Biotin is used as a dietary supplement by many people, especially those trying to improve the look of their hair, skin and/or nails. However, recent research has shown that biotin can interfere with laboratory testing for thyroid function, which could lead to misdiagnosis and unnecessary treatments.
Biotin and It’s Uses
Biotin (Vitamin B-7) is a common B-vitamin that is needed for the metabolism of proteins, fats and carbohydrates. Symptoms of deficiency include thinning or loss of hair, loss of hair color, red rash around the eyes, nose and mouth, depression, listlessness, hallucinations and tingling in the arms and legs. People use biotin to improve hair, skin and nail growth; there is also evidence that biotin may help improve blood sugar control in diabetics when used in combination with chromium.
Biotin and Thyroid Labs
However, biotin can also interfere with labs used to diagnose and treat disorders of the thyroid. In particular, biotin supplementation can cause an artificial increase in Free T4 and Total T3 levels without affecting TSH levels. This can lead to the erroneous diagnosis of hyperthyroidism or Graves disease. Unfortunately, there is typically no mention of this interaction in laboratory reports and most endocrinologists/doctors are not aware of this issue.
How Biotin Interferes with Thyroid Labs
Biotin is used in almost all immunoassays because these tests rely on a complex that involves biotin (biotin–streptavidin) to either bind the assay’s antibodies to a capture surface or capture them once they have reacted with a patient sample. This can interfere with the most commonly used thyrotropin and thyroid hormone assays. The results are falsely increased or decreased according to whether a competitive method of measurement (for free T4 and total T3) or noncompetitive method (for thyrotropin) are used. In addition, biotin can also interfere with the method used for detection of anti–thyrotropin receptor antibodies. Together, these effects can result in a laboratory pattern indistinguishable from that of Graves’ disease.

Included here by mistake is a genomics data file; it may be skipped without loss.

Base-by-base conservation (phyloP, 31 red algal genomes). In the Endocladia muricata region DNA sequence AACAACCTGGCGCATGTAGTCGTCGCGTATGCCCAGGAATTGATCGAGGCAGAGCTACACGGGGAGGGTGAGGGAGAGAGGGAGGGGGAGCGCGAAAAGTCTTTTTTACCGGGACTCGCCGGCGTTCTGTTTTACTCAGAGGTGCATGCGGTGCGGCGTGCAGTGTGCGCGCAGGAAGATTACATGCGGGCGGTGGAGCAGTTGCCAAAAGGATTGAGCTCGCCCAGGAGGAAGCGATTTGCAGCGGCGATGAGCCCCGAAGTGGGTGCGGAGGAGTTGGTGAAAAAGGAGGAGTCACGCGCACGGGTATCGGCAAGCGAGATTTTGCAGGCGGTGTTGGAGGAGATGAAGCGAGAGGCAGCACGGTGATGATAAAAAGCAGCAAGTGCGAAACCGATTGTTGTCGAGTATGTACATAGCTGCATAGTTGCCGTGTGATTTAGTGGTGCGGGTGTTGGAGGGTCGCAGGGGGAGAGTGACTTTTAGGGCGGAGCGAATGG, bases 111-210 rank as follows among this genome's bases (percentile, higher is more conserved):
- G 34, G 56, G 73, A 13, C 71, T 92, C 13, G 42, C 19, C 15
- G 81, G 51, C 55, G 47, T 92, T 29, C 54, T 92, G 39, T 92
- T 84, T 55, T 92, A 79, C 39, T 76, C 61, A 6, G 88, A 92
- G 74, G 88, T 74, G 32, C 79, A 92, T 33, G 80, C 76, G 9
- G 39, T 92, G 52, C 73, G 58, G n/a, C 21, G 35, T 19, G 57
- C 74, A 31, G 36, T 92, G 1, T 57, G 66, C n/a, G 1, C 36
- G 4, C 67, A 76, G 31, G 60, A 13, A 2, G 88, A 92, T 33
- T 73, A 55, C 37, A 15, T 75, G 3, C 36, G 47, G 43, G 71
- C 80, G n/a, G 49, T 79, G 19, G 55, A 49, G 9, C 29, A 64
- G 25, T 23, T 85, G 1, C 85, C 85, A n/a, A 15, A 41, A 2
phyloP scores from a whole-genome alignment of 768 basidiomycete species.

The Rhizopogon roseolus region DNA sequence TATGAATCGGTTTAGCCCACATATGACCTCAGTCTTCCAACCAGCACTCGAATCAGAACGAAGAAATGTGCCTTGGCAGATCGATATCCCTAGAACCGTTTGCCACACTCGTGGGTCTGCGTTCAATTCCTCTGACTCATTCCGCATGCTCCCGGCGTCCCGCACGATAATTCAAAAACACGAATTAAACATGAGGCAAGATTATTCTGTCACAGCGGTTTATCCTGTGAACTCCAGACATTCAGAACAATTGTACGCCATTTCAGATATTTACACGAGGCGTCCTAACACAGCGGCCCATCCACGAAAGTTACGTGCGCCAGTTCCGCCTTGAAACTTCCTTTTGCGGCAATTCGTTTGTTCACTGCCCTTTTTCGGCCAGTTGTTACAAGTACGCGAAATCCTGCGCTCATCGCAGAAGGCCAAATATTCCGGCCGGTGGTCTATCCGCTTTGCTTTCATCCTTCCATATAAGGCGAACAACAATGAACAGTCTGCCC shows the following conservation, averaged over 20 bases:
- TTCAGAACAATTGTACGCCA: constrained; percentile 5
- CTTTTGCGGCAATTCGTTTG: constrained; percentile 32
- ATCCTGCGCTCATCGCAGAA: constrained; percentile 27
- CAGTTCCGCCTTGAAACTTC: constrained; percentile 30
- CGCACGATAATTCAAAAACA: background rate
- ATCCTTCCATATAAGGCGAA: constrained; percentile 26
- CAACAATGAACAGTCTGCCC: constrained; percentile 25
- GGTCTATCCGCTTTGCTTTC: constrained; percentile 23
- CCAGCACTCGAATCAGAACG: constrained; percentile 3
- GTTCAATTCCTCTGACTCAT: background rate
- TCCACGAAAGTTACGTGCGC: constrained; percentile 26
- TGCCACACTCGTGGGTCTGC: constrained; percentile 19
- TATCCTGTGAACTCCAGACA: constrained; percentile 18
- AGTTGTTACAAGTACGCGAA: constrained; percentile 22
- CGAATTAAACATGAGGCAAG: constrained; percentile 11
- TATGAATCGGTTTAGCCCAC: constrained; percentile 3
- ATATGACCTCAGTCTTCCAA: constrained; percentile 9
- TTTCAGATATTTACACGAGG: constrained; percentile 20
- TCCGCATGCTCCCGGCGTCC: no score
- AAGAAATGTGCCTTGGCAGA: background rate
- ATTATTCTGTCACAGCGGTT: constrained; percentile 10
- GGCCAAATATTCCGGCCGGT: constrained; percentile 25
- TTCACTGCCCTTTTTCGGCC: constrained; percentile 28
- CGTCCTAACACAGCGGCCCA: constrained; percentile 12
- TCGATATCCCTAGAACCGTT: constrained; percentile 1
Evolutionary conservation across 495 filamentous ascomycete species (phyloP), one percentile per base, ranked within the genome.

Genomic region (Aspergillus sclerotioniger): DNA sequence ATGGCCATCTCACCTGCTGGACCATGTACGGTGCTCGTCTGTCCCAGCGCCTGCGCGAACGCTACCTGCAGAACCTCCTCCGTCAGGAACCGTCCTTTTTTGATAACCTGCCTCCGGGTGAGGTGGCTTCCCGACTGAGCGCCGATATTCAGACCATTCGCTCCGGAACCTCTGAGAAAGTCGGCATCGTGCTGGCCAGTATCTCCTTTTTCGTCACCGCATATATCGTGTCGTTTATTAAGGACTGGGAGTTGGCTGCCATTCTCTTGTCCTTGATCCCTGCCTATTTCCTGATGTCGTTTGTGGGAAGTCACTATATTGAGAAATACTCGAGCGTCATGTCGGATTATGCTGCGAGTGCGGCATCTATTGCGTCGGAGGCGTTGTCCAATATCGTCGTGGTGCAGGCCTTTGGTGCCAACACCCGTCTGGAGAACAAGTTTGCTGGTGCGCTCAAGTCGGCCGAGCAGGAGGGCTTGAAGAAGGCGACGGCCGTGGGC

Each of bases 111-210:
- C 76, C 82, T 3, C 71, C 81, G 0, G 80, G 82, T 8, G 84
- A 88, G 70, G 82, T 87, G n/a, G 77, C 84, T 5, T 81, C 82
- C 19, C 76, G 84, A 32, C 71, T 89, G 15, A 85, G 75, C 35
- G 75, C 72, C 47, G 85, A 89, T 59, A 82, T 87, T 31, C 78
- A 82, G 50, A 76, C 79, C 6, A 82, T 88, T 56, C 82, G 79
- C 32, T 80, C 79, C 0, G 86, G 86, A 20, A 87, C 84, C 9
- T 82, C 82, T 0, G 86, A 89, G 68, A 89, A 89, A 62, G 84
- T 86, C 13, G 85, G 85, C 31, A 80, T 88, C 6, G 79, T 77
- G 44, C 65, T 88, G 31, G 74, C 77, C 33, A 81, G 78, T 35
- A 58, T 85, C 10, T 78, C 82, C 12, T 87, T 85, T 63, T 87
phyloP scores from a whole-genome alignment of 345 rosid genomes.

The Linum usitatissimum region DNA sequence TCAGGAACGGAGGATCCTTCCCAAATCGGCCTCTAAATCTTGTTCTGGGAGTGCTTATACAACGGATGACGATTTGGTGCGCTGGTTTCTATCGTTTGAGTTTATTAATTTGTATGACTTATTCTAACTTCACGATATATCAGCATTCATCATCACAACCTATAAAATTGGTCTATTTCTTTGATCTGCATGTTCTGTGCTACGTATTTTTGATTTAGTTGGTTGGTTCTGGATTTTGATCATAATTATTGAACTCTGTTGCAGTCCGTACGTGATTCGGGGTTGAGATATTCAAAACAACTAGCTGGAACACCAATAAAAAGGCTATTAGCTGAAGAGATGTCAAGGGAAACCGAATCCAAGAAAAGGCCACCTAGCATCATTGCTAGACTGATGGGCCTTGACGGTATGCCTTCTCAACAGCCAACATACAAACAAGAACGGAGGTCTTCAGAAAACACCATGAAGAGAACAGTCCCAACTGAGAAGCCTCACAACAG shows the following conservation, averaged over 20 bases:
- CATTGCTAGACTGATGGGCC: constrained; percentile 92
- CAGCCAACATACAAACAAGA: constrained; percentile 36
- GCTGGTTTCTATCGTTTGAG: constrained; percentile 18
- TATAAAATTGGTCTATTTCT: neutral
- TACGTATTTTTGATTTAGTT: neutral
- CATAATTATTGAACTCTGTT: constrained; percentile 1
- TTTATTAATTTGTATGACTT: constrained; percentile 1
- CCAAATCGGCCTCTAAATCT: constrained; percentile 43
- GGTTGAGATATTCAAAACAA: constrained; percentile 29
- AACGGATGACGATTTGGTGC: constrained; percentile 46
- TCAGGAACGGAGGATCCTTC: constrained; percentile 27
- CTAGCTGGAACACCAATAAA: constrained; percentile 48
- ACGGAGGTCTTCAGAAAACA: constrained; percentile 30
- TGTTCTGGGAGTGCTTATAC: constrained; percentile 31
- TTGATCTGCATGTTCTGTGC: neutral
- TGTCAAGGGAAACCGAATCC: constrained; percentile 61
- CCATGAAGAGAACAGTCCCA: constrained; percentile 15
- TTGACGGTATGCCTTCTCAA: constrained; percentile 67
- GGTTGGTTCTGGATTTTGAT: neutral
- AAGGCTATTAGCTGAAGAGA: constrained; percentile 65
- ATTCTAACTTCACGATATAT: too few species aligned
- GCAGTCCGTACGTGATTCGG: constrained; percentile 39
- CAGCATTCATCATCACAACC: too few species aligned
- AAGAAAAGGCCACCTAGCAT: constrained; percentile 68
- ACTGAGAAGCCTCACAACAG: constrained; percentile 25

What To Do If You Take Biotin and Have Thyroid Issues
If you are taking biotin and your thyroid labs just don’t make sense and/or if your labs indicate that you have abruptly developed Graves disease, talk to your doctor. Discontinue your biotin and retest in a week; it might just save you from unnecessary anti-thyroid treatments.
- Geohas J, Finch M, Juturu V, et al. Improvement in Fasting Blood Glucose with the Combination of Chromium Picolinate and Biotin in Type 2 Diabetes Mellitus. American Diabetes Association 64th Annual Meeting, June 2004, Orlando, Florida, abstract 191-OR.
- Albarracin C, Fuqua B, Evans JL, Goldfine ID. Chromium picolinate and biotin combination improves glucose metabolism in treated, uncontrolled overweight to obese patients with type 2 diabetes. Diabetes Metab Res Rev 2008;24:41-51.
- Henry JG, Sobki S, Afafat N. Interference by biotin therapy on measurement of TSH and FT4 by enzyme immunoassay on Boehringer Mannheim ES 700 analyzer. Ann Clin Biochem 1996;33:162-3.
- Kwok JS, Chan IH, Chan MH. Biotin interference on TSH and free thyroid hormone measurement. Pathology 2012;44:278-280